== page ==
Between immanence

and divine transcendence this

day of cool bright mist

Looking back and forward: Pond Song 31 August 2013

In the midst of planning a new sequence –drawing on my experiences in Northern California in the 70s and 80s and now in Oregon — I look back at my Pond Songs  THOSE poems were written every Sunday for a number of years on a walk around South Mill Pond in Portsmouth NH. The texts I was mediating then included Emerson and Thoreau (and Cavell of course); the primary formal invention was rooted in my research in the classical Chinese poem and the philosophical texts relevant thereto, especially the Zhuangzi.  The epigraphs were all taken from William Desmond’s work, usually God and the Between. I think they repay rereading. Now reading Milosz’s The Land of Ulro I understand a little more about the impulse behind the pond songs: a hinterland other to Ulro. He writes: “Ultimately, only a time measured by sacral standards, and not mechanical clock-time, can sanction a belief in the reality of things” (122). The mysterious connection between “sacral standards” and “the reality of things” is always already the point of writing a poem for me, as I look back and look ahead. Rereading Milosz and Levertov has proved very rewarding so far.

Pond Song 3.63

“We distract ourselves with ‘meaning.’” G&B 29

nature’s copia nature’s baroque__still hot air of August

smudge of the morning moon__just enough clarity to lust

after more but nothing doing__the pond offers a few numbers

4 cormorants 2 egrets 1 heron__the count changes of course

driftwood gray satin stalker__did you croak just now

a glint a still wet beak__a cormorant’s under his shadow

this is that no longer holds__a still there dragonfly flows

over the tall dry grasses__three bees roll in one rose

The Cabbage White and the Between


IMG_3876Between earth and sun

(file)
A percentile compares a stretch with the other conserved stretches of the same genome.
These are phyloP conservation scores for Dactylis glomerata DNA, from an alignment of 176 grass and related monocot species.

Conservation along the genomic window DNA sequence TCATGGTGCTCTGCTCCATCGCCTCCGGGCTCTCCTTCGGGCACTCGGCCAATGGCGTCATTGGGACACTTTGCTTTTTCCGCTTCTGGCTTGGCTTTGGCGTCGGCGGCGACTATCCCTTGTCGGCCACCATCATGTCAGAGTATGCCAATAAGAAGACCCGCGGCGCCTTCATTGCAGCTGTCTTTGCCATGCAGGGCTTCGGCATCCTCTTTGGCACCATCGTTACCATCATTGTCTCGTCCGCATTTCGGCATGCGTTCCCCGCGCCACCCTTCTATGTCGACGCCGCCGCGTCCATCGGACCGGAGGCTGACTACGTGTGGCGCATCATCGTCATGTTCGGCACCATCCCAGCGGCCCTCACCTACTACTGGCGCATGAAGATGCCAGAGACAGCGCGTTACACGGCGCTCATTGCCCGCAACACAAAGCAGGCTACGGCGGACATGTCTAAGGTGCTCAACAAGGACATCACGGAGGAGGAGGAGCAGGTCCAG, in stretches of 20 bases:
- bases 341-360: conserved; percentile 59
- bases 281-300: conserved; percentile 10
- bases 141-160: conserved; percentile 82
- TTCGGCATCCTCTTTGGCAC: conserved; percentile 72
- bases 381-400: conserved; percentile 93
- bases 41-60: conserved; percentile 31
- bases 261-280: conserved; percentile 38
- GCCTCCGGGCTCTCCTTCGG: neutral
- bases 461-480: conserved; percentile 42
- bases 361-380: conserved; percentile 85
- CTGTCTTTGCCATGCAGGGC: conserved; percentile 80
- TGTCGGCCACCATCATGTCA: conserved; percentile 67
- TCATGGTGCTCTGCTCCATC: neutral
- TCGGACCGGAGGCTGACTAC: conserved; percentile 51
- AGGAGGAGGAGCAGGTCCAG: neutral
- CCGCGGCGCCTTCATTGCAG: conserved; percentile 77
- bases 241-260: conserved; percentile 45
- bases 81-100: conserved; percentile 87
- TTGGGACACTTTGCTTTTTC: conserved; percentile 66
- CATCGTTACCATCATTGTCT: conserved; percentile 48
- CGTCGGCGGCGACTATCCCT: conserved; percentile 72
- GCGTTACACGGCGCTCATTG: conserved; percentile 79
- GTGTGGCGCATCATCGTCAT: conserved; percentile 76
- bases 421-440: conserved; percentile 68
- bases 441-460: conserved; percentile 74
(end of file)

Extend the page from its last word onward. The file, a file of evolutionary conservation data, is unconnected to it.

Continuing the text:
O intermediary

moth I rest in you

The erratic zig-zag of the cabbage white moth is hard to follow. Like one’s mind, perhaps, in its daily wanderings. In its worm stage, this particular moth is a pest; as its name suggests, it feasts on cabbage, and also broccoli and Brussels sprouts. But in its winged state, it has left the bad behind, or so the story goes. So as it rests in the heat of a summer afternoon, it seems to connect earth and sun as it is still for a minute if that. The between or “metaxy” is a state of consciousness recognized by Plato and poets everywhere (strange bedfellows, but that’s another story). With clear consciousness/conscience, we may enjoy our short lifespans,  flitting around in the luminous between, conscious of dimensions and directions beyond our kin. So I address the common moth as a fellow traveler in the between. The echo of Augustine’s question about existential rest — until I rest in Thee– should produce that verbal shock that provides the judgment within the judgment, as Hill would say, and also the slight shudder of the haiku twist with its comic or high/low touch. Interesting to me how much cultural work the haiku form is capable of.

Aging Lovers

I had a cancellation today so reviewed some materials ahead of schedule for another client– some Merton and R.S. Thomas. Doing so gave me a rare sense of relief from the demands of my schedule. A relaxation and opening of time. A poem popped:


What makes this moment

a way is the smile between

those aging lovers



A Song in Passing

A sudden coolness

of ambiguous bright clouds

passes overhead


a chill interrupts

my breathing have I been here

too long I mean here


too long the light’s red

I’ve not left the curb I have

time to spare again


in the August sun

at the corner of Ivy

and N. Vancouver